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44 C H A P T E R 1 ● E U R O P E

HISTORICAL GEOGRAPHY

Modern Europe was peopled in the wake of the Pleis- tocene’s most recent glacial retreat and global warming— a gradual warming that caused tundra to give way to deciduous forest and ice-filled valleys to turn into grassy vales. On Mediterranean shores, Europe witnessed the rise of its first great civilizations, on the islands and penin- sulas of Greece and later in what is today Italy.

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Ancient Greece and Imperial Rome

Ancient Greece lay exposed to influences radiating from the advanced civilizations of Mesopotamia and the Nile Valley, and in their fragmented habitat the Greeks laid the foundations of European civilization. Their achieve- ments in political science, philosophy, the arts, and other spheres have endured for 25 centuries. But the ancient Greeks never managed to unify their domain, and their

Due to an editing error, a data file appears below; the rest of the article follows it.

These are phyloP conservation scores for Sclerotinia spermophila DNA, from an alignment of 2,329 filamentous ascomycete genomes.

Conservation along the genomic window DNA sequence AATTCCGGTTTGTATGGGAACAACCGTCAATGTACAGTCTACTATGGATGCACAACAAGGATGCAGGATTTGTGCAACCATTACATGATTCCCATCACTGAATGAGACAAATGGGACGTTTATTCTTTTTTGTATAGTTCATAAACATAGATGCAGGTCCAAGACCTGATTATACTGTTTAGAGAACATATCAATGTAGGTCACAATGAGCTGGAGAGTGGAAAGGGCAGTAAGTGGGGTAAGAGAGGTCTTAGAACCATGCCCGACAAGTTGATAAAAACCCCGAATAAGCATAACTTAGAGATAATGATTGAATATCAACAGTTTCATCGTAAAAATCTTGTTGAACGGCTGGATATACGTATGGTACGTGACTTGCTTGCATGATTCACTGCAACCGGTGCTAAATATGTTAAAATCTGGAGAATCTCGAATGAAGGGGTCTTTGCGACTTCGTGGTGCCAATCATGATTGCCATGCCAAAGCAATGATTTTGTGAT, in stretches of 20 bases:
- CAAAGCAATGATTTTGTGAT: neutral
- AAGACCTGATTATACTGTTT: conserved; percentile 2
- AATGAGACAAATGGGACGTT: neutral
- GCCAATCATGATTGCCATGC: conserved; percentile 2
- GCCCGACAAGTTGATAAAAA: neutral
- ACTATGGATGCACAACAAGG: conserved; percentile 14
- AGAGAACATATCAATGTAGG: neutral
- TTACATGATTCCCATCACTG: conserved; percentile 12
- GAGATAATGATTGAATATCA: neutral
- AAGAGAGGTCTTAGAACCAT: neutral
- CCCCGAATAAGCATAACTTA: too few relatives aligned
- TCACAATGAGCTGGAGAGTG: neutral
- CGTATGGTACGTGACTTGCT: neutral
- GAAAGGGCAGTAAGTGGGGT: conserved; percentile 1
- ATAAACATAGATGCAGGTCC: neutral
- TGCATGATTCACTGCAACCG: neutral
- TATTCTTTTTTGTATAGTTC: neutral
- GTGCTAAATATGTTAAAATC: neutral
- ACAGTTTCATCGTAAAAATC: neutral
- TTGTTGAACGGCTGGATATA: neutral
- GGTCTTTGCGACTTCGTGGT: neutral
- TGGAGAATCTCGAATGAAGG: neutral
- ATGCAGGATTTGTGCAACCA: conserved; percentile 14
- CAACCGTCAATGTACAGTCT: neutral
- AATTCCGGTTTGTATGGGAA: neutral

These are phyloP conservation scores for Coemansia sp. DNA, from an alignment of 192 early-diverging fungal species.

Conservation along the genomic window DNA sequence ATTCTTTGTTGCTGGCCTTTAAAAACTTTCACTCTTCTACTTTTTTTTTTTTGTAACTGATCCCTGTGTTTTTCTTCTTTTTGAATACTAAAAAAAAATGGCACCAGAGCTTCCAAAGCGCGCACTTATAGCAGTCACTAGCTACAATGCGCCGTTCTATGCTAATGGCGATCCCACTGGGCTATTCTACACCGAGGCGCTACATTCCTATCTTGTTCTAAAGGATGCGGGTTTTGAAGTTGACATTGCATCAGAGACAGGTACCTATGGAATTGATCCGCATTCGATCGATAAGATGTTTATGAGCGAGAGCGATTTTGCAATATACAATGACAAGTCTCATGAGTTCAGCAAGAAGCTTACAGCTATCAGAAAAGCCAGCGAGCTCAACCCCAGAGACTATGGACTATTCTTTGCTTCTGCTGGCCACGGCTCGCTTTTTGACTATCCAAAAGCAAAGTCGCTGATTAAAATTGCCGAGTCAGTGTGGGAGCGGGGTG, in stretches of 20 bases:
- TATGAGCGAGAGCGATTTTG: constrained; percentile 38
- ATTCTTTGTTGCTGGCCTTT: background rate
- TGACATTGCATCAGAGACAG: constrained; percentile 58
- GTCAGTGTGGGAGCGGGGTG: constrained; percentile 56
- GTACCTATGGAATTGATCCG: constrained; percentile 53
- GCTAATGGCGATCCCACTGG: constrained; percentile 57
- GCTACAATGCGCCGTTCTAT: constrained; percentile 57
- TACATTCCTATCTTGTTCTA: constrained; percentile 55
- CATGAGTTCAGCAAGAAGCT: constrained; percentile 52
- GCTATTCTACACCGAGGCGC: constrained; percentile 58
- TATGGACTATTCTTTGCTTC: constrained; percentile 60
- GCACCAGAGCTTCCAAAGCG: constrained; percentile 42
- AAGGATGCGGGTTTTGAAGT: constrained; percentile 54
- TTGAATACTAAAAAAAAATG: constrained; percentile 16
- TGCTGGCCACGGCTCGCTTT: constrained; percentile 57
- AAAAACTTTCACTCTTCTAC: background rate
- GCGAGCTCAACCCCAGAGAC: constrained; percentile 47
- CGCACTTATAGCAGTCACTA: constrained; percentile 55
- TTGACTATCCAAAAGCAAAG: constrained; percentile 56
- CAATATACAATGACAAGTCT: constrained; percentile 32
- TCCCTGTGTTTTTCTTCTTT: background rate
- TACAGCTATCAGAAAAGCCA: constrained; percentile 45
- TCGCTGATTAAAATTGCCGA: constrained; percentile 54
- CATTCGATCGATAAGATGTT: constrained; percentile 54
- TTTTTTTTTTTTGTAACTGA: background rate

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persistent conflicts proved fatal when the Romans chal- lenged them from the west. By 147 BC, the last of the sovereign Greek intercity leagues (alliances) had fallen to the Roman conquerors.

The center of civilization and power now shifted to Rome in present-day Italy. Borrowing from Greek cul- ture, the Romans created an empire that stretched from Britain to the Persian Gulf and from the Black Sea to Egypt; they made the Mediterranean Sea a Roman lake carrying armies to distant shores and goods to imperial Rome. With an urban population that probably exceed- ed 1 million, Rome was the first metropolitan-scale urban center in Europe.

The Romans founded numerous other cities through- out their empire and linked them to the capital through a vast system of overland and water routes, facilitating political control and enabling economic growth in their provinces. It was an unparalleled infrastructure, much of which long outlasted the empire itself.